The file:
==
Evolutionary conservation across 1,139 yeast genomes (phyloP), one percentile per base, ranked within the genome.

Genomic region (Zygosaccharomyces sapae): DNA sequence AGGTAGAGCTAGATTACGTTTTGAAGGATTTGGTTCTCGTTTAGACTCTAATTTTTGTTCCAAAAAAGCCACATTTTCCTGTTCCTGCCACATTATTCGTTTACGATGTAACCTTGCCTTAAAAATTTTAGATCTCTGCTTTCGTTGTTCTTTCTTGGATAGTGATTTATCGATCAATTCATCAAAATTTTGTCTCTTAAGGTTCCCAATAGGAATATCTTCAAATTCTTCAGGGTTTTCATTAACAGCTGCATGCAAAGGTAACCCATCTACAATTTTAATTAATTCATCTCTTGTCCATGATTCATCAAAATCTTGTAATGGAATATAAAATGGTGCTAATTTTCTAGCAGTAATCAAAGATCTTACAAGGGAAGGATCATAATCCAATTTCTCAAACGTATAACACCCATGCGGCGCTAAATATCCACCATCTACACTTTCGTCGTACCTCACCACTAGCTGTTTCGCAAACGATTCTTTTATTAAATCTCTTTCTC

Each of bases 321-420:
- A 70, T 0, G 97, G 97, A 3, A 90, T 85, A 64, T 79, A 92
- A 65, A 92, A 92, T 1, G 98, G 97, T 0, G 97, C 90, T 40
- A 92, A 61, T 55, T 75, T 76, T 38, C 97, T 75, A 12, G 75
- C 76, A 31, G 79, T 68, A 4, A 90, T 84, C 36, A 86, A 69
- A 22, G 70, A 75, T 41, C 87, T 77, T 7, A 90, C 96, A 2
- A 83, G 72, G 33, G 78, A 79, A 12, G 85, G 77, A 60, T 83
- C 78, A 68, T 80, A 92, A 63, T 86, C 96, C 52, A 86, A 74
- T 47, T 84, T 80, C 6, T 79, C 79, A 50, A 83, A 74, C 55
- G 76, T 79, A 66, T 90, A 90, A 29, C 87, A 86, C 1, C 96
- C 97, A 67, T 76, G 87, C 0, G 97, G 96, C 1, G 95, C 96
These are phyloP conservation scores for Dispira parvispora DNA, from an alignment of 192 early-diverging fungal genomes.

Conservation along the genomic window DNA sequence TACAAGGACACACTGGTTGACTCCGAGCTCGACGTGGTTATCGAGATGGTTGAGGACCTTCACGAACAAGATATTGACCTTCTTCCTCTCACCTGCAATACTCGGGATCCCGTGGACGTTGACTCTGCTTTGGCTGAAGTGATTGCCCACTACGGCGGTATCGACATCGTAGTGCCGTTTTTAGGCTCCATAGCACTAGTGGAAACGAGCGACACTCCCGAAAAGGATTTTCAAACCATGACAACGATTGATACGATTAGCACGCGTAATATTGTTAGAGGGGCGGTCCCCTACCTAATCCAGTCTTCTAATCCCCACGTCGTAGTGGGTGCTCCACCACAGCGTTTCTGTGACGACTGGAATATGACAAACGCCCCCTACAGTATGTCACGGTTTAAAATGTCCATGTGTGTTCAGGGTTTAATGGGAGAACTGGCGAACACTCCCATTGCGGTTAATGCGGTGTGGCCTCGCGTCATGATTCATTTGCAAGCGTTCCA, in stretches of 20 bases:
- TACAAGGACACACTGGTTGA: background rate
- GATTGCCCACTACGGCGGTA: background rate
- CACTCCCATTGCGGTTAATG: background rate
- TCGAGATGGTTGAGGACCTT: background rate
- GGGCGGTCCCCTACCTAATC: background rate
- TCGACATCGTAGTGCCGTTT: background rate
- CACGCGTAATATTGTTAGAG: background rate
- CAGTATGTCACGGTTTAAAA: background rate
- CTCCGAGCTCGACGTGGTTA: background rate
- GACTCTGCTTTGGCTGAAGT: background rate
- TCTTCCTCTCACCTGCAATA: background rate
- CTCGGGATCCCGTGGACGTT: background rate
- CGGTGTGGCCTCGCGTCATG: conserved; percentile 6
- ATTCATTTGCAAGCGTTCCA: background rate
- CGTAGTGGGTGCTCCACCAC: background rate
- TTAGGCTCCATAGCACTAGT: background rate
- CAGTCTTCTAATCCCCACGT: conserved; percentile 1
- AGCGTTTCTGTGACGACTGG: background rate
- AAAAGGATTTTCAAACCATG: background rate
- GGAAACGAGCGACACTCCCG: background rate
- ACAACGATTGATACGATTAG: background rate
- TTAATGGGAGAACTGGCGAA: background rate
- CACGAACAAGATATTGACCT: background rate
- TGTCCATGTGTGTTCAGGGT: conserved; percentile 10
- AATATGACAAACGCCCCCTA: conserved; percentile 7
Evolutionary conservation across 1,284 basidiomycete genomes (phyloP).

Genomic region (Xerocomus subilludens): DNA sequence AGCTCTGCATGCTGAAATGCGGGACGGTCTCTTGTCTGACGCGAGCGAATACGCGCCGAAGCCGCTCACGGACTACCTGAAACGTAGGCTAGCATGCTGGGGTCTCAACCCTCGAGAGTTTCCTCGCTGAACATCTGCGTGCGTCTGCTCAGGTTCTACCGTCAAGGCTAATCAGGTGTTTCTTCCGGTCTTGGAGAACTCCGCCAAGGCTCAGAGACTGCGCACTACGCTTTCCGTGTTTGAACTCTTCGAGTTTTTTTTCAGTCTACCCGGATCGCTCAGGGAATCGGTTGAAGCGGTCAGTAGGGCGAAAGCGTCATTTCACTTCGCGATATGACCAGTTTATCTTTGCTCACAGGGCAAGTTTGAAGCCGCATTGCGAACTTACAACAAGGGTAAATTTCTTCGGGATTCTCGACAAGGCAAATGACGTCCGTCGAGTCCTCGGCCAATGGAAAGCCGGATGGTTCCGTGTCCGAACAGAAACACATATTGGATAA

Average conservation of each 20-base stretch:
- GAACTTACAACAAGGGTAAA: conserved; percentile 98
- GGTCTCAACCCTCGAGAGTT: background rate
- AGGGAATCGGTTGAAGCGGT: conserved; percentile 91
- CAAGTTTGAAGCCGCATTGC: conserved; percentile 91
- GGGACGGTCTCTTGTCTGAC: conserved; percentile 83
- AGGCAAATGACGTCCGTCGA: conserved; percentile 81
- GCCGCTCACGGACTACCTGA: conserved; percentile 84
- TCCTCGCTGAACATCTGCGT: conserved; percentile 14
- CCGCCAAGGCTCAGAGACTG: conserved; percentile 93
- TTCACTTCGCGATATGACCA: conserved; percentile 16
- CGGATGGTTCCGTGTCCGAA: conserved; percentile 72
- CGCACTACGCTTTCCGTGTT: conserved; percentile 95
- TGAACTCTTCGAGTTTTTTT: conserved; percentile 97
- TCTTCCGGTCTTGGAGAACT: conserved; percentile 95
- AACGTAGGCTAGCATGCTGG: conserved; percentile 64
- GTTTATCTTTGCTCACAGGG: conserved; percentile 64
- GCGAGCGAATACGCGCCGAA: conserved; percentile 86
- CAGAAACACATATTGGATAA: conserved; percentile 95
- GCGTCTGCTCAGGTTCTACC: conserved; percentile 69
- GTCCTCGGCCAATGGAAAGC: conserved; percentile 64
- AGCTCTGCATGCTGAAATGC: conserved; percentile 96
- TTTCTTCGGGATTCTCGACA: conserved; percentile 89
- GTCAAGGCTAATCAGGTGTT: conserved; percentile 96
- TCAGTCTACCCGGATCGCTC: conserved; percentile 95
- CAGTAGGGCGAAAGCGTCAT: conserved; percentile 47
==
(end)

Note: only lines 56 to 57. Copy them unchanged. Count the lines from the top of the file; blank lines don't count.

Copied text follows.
- TGAACTCTTCGAGTTTTTTT: conserved; percentile 97
- TCTTCCGGTCTTGGAGAACT: conserved; percentile 95